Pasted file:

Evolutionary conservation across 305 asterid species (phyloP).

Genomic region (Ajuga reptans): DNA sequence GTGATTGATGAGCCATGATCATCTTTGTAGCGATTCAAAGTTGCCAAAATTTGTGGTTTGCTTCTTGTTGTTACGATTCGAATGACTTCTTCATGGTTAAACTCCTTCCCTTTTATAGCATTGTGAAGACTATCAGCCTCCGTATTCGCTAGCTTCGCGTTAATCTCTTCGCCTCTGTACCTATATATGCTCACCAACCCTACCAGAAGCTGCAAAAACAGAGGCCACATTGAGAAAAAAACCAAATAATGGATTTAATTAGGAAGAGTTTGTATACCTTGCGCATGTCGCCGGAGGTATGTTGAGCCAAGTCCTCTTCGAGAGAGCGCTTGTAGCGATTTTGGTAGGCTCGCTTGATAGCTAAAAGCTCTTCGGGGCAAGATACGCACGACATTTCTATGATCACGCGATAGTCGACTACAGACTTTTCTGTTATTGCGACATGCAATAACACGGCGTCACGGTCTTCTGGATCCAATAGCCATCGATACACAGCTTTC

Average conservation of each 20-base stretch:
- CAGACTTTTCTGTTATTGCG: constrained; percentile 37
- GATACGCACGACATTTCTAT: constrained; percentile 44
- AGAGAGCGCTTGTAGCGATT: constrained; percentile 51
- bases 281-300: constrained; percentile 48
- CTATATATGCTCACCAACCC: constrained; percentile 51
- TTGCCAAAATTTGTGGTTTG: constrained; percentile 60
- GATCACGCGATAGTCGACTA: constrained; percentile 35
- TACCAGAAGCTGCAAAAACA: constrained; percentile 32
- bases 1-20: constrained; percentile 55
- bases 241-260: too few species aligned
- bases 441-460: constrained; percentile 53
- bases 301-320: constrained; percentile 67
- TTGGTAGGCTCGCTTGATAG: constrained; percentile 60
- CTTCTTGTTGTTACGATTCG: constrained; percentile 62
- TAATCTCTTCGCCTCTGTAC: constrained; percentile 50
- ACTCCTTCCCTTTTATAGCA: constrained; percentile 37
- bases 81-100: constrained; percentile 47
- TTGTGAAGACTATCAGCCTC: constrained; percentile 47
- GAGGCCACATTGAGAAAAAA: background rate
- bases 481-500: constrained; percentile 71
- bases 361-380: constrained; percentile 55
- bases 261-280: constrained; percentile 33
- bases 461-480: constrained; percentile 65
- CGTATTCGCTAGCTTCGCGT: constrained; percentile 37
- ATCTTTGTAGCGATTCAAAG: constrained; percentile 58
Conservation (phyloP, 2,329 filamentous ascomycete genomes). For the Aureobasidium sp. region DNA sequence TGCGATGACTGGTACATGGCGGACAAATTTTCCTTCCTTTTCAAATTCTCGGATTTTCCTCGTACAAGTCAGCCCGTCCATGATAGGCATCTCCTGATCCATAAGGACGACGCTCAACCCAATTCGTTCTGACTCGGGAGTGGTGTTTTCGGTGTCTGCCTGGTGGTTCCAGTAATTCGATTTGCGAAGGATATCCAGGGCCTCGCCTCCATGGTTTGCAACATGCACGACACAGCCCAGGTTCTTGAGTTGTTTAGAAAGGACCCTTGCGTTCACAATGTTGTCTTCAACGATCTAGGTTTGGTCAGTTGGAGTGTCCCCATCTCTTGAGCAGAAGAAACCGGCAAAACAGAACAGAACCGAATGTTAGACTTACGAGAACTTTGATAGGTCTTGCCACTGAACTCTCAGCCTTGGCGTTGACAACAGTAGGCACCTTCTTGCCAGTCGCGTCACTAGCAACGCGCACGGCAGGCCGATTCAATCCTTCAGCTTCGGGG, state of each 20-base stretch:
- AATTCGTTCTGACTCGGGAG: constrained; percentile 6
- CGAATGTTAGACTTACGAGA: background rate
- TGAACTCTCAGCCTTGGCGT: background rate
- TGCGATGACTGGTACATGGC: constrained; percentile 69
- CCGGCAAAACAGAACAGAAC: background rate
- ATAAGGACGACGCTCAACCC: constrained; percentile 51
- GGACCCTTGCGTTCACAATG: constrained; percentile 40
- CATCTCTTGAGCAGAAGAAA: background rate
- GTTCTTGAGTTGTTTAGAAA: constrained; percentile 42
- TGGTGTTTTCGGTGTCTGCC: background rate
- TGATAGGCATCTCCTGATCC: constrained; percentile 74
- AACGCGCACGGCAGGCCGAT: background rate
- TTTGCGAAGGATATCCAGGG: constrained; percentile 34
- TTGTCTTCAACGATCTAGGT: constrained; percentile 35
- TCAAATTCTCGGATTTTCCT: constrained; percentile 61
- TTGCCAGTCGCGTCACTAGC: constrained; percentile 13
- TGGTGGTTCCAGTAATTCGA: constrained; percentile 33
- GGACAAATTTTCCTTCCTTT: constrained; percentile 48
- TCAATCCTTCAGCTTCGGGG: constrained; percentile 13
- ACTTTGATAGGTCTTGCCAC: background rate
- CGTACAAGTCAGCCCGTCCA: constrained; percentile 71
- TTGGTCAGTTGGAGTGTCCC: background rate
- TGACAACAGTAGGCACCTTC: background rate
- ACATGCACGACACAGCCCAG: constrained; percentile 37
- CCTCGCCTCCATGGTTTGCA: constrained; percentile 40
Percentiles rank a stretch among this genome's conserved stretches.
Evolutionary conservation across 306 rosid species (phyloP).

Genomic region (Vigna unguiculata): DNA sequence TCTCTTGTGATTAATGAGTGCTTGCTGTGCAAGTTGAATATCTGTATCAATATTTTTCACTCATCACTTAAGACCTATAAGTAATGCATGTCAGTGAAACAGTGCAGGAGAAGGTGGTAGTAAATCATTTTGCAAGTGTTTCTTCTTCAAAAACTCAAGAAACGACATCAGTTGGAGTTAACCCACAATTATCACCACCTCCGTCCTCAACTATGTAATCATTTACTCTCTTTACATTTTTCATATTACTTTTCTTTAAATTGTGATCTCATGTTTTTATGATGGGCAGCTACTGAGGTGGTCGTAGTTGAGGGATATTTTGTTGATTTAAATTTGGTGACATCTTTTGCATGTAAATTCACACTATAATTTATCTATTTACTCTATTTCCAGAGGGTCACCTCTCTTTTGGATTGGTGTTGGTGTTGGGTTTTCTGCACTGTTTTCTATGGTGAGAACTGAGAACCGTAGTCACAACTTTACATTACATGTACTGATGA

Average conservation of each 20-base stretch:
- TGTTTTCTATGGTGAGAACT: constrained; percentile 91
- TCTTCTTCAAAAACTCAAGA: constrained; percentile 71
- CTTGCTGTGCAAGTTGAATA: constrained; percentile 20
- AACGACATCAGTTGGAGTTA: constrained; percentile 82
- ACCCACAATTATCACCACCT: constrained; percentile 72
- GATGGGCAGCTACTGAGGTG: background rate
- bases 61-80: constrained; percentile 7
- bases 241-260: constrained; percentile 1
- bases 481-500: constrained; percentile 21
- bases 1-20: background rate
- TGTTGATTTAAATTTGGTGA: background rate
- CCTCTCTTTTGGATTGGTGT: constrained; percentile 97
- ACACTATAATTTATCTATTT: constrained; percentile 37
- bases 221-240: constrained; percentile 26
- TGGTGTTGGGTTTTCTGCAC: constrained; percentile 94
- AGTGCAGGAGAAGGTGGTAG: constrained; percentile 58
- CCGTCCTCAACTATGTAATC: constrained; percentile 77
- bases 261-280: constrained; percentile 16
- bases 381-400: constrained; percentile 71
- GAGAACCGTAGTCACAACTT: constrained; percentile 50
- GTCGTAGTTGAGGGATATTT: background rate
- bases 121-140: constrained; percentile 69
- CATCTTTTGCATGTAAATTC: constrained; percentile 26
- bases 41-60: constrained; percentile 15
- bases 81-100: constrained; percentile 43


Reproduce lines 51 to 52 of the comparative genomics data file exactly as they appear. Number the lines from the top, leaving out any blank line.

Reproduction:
- TTGGTCAGTTGGAGTGTCCC: background rate
- TGACAACAGTAGGCACCTTC: background rate